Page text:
By Ali K. Hamou
Sometimes fasting can be difficult because it often takes a toll on the body. In his book, Struggling to Surrender: Some Impressions of an American Convert to Islam, Jeffrey Lang, professor of mathematics, University of Kansas, cites an example of when he first started fasting.
Lang narrated how he missed the pre-dawn meal one day, thus, in effect, had to go for 24-hours without food or drink. He grew increasingly tired and fatigued as the hours of the day crawled along and at about 5 p.m. he began to have some soreness in his stomach and a headache. By 8 p.m., a little under an hour before the time to break the fast, he was nauseated and his head was pounding. "My eyes burned as if someone had knotted them in their sockets. I laid down and tried to nap the remaining hour but I was too uncomfortable, it was too painful to open my eyes, yet I could not sleep. Through the last half hour of the fast, I was counting every minute. Finally, it was 9:15 p.m. but even then I could not eat; I was too sick," Lang says.
Further, he described how his wife brought him a cup of broth. As he began to sip it, his headache began to dissipate, his stomach returned to normal and his eyes slowly unwound. Within a few minutes he felt perfectly normal. As he was eating his meal, he was watching a documentary on the famine in Ethiopia and Somalia. "The pictures of the gaunt, near-dead victims reminded me of the films we see of the Holocaust. I thought of how simple it had been for me to end my anguish, while men and women my age had to live in infinitely greater, permanent agony with no relief in sight and to stand by helplessly while their naked infants who bloated, ulcerated stomachs lay kicking weakly in the dust. Maybe at that moment I should have felt blessed, but I thought in their terrible suffering that I had failed a test."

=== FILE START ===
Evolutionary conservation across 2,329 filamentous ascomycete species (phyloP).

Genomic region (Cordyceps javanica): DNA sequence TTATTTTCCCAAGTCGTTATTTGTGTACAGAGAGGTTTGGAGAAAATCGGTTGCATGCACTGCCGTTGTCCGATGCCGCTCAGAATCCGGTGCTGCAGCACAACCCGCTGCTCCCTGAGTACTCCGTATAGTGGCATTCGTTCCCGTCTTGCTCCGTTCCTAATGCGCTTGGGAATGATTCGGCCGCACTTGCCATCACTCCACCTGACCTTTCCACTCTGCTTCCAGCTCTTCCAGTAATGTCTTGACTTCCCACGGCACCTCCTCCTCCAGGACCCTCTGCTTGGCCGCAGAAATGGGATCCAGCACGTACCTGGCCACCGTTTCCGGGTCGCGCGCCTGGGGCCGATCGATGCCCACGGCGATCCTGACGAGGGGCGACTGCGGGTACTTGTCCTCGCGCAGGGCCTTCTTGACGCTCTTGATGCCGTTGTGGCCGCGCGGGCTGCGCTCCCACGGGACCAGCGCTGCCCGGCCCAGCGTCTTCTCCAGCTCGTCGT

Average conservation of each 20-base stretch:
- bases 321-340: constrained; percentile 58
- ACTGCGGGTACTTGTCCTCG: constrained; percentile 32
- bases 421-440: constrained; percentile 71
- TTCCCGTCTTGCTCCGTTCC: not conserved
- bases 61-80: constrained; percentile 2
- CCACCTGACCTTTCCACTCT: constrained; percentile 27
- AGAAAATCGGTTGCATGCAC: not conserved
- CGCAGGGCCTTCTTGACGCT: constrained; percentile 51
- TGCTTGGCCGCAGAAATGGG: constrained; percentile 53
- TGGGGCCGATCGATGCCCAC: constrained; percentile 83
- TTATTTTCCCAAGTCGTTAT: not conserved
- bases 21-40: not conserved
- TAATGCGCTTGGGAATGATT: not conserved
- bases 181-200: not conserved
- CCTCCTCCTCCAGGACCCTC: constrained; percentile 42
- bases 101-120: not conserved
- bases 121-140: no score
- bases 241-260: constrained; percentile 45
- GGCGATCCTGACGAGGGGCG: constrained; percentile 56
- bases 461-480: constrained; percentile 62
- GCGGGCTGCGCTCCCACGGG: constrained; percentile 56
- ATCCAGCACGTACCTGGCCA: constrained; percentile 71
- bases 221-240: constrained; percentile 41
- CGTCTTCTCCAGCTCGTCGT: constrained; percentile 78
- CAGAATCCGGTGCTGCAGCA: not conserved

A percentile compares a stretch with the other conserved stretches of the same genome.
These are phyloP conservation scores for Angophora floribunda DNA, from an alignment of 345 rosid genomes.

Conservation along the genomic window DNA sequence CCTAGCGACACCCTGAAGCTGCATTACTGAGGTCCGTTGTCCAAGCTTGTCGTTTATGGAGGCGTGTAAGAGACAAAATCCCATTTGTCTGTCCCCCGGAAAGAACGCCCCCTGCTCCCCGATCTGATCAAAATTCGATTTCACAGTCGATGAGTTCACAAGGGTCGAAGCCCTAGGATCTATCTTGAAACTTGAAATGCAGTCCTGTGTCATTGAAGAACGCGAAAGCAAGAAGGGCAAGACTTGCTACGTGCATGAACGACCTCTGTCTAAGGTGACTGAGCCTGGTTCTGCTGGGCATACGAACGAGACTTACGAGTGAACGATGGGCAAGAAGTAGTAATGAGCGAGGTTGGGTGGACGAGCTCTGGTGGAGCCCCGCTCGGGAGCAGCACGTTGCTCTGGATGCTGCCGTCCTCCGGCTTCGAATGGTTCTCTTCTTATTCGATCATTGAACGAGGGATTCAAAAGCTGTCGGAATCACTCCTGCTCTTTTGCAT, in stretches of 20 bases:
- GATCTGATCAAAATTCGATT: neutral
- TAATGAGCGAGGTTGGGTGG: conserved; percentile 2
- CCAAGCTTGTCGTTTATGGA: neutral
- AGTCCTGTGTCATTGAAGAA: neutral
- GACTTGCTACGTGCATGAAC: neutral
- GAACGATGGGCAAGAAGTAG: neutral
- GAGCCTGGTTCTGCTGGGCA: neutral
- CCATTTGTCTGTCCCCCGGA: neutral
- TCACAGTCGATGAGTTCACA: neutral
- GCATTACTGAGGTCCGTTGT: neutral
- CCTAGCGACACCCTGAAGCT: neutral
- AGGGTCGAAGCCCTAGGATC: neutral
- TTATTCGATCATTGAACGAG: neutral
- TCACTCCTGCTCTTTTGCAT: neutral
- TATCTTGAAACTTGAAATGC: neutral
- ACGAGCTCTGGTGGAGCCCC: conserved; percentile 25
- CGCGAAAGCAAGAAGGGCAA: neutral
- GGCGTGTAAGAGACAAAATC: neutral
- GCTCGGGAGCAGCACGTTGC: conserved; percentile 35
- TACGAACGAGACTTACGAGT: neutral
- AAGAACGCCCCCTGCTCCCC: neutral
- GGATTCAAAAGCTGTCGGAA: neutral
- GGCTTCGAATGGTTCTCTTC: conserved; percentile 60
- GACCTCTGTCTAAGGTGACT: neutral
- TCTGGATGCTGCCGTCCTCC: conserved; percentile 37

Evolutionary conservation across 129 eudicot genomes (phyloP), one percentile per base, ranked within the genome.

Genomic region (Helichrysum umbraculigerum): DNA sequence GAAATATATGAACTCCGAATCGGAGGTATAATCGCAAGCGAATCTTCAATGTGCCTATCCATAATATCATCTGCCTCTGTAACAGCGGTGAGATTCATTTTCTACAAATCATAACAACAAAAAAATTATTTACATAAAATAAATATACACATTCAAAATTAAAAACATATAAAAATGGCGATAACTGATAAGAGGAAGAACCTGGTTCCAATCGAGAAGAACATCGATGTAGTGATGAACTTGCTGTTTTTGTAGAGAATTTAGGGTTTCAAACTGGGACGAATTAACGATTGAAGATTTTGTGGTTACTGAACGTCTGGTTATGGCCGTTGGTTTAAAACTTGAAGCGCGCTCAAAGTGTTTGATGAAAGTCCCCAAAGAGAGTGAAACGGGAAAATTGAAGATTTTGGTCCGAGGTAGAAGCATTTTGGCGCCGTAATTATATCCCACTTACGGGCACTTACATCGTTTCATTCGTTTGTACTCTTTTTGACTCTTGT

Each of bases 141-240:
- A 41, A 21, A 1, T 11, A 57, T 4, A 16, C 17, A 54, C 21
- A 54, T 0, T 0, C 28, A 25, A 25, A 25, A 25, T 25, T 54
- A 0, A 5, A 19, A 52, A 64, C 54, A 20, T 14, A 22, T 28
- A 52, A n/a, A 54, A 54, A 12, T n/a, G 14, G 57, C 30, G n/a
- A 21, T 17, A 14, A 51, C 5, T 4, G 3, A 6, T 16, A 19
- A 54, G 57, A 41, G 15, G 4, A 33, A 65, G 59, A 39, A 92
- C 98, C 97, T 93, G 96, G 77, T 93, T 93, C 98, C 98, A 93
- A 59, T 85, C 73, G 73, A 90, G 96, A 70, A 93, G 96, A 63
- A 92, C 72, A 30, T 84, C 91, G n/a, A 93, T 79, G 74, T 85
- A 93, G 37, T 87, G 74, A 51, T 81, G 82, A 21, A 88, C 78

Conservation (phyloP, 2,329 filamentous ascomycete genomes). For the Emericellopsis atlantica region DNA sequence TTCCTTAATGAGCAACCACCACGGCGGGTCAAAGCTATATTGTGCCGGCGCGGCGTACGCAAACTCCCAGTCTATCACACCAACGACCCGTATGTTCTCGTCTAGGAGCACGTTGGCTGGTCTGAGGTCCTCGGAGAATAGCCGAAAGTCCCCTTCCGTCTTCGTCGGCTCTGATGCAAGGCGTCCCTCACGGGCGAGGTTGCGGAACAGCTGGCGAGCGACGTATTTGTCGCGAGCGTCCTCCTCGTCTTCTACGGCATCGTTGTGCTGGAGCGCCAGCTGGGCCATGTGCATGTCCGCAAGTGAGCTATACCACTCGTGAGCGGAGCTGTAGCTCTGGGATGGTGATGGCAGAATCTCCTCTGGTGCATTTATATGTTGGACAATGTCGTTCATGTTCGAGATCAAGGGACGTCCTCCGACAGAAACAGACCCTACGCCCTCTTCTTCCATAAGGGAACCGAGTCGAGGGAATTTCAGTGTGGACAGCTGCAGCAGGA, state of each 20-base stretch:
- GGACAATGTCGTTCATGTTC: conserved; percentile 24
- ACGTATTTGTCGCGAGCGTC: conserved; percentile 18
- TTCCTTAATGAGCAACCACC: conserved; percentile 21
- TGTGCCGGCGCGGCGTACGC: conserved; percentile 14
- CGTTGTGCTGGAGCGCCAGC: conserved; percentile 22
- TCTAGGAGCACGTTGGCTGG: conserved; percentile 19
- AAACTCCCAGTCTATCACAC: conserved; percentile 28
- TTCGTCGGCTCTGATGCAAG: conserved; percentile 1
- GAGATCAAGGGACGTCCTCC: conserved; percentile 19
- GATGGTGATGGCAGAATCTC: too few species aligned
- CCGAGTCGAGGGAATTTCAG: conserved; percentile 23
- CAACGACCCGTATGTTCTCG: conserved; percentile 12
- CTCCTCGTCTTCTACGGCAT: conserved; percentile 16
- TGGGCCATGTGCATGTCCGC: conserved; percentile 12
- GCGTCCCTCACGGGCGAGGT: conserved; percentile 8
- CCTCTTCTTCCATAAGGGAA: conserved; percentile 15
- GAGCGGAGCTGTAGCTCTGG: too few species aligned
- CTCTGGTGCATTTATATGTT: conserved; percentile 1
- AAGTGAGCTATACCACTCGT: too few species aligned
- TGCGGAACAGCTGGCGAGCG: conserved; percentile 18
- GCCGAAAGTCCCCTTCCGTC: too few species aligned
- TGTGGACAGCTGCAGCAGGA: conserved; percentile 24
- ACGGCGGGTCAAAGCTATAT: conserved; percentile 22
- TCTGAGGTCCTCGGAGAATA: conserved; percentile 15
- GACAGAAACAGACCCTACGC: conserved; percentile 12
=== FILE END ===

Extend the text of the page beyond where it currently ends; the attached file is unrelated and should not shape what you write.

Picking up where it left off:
Thus, when one performs the fast, it helps one to feel compassion for those who are less fortunate and underprivileged.